Women's clothing industry
Found in 9 Collections and/or Records:
In 1952, the DuPont Company organized a Product Information section within the Public Relations Department. Its main purpose was to create news releases accompanied by photographs that would be run editorially by trade journals and newspapers to create inexpensive publicity and indirect advertising. This collection consists of the Fabric master files and Textile reference files maintained by the Product Information Department. The majority of the photographs in the Fashion master files are posed fashion images featuring women modeling clothing made from DuPont synthetic fibers. There are images that feature children’s and men’s clothing as well. The fashion categories have been used as subseries and are as follows: Children and teens; Dress wear; Exports; Home furnishing; Home sewing/fashion fabrics; Hosiery; Intimate apparel; Italian couture; Knit wear; Men’s wear; New York couture; Paris couture; Sportswear/activewear; Swimwear; Touring kits; and Uniforms. Textile reference files contain press releases organized by fiber and then chronologically. The subseries are: Acetate, Dacron, Lycra, Multi-Fibers, Nylon, Orlon, Rayon, Reemay and Zepel.
E.I. du Pont de Nemours & Company is a chemical company more commonly referred to as the DuPont Company. The External Affairs Department of the DuPont Company was created on January 1, 1986 by the merger of the Marketing Communications and Public Affairs departments. The records of DuPont External Affairs are divided into two series that reflect the department's principal functions--advertising and public affairs. A large portion of the collection consists of retail sales profiles and trend reports that include background information, research proposals, cost estimates, survey questionnaires, and related correspondence.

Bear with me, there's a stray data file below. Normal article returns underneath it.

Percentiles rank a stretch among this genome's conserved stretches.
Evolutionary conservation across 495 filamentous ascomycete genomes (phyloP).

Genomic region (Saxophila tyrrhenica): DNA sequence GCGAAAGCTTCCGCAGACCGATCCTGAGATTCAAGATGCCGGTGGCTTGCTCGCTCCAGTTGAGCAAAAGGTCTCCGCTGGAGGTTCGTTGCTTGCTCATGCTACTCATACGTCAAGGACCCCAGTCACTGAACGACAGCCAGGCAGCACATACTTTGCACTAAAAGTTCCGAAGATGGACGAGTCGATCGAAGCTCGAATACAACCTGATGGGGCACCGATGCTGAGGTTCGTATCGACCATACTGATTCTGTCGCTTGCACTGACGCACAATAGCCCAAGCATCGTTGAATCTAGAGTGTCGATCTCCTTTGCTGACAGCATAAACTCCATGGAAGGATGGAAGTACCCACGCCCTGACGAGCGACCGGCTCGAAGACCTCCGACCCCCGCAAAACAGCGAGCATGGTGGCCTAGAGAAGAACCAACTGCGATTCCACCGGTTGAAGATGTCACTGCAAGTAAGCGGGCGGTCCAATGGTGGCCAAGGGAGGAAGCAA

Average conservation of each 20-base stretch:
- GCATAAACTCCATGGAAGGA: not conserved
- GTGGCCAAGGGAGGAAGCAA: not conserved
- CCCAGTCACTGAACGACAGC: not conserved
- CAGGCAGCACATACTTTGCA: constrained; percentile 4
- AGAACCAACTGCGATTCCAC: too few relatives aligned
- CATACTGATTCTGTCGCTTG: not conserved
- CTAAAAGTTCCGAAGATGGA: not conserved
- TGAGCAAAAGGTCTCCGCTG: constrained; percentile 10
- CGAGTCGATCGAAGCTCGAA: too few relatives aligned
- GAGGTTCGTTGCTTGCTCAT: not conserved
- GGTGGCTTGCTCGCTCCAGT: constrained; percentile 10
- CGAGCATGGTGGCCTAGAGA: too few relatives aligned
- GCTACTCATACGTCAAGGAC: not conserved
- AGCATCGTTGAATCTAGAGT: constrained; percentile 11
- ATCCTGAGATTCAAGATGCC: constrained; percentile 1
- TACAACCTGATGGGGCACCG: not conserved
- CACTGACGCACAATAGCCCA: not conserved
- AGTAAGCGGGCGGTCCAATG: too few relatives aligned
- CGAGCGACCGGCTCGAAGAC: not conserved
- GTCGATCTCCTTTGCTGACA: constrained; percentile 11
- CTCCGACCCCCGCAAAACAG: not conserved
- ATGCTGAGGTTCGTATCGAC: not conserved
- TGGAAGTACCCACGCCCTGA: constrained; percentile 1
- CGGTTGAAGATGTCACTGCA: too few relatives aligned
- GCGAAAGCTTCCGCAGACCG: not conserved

The Butterick Company produced sewing patterns used to make clothing, as well as numerous publications focused on fashion and home clothing design. The company began in 1863 with Ebenezer Butterick (1826–1903) a tailor from Sterling, Massachusetts and his wife Ellen August Pollard Butterick (1831-1871) when they invented the graded sewing pattern, which revolutionized the practice of home sewing. This item is a colorful print showing ladies and girls dresses along with two insets showing several types of hats. The fashions in the print reflect the winter 1876-1877 season.
Geist & Geist, Inc., was a manufacturer of women's knitwear products, typical of the small, flexible family firms that dominated New York City's famous Garment District for much of the twentieth century. The records of Geist & Geist, Inc., document the activities, especially design, publicity and marketing.
Founded in 1901, Holeproof Hosiery Company was a Milwaukee, Wisconsin firm that produced men's and women's hosiery, underwear, lingerie and men's pajamas. Carl Freschl (1842-1911) was the founder and his son, Edward Freschl (1877-1930) was the first president of the company. This advertisement brochure for the Holeproof Hosiery Company consists of two Illustrations that show a woman putting on shoes (back) and a woman on the phone (front). The inside contains an a photograph of a woman demonstrating the "extra stretch top" of the stockings.
Joseph Bancroft, an Englishman trained in textile weaving in Lancashire, established his own cotton mill on the Brandywine near Wilmington, Delaware in 1831. This operation became the Joseph Bancroft & Sons Company in 1889, and in 1929 it absorbed the Eddystone Manufacturing Co. These images include plant exteriors and interiors, officials and employees, aerials, workers' housing, machinery, floods, and dams and races on Brandywine Creek as well as many Ban-Lon and Miss America fashion photographs. This collection includes approximately 1060 images covering a period from the late 19th century to the 1960s.
Kennard-Pyle Company was a department store known for its women's clothing. By the late twentieth century, it was one of Delaware's oldest independent clothing retailers.
Nora C. Edwards (1869-1962) was the manager and inventor for the Edwards Skirt Supporter Company, established around 1903 in Spooner, Wisconsin. Her papers are both personal and business and consist of letters she received from family members, agents, friends, and patent attorneys.
Raymond Lowey (1893–1986) began his career in America as a fashion illustrator before moving into industrial design. These are reproductions of advertisements copied from Vogue magazine for Bonwit Teller, Saks Fifth Avenue, Delman Shoe Salon and I. Miller shoe stores, and Kayser textiles and hosiery.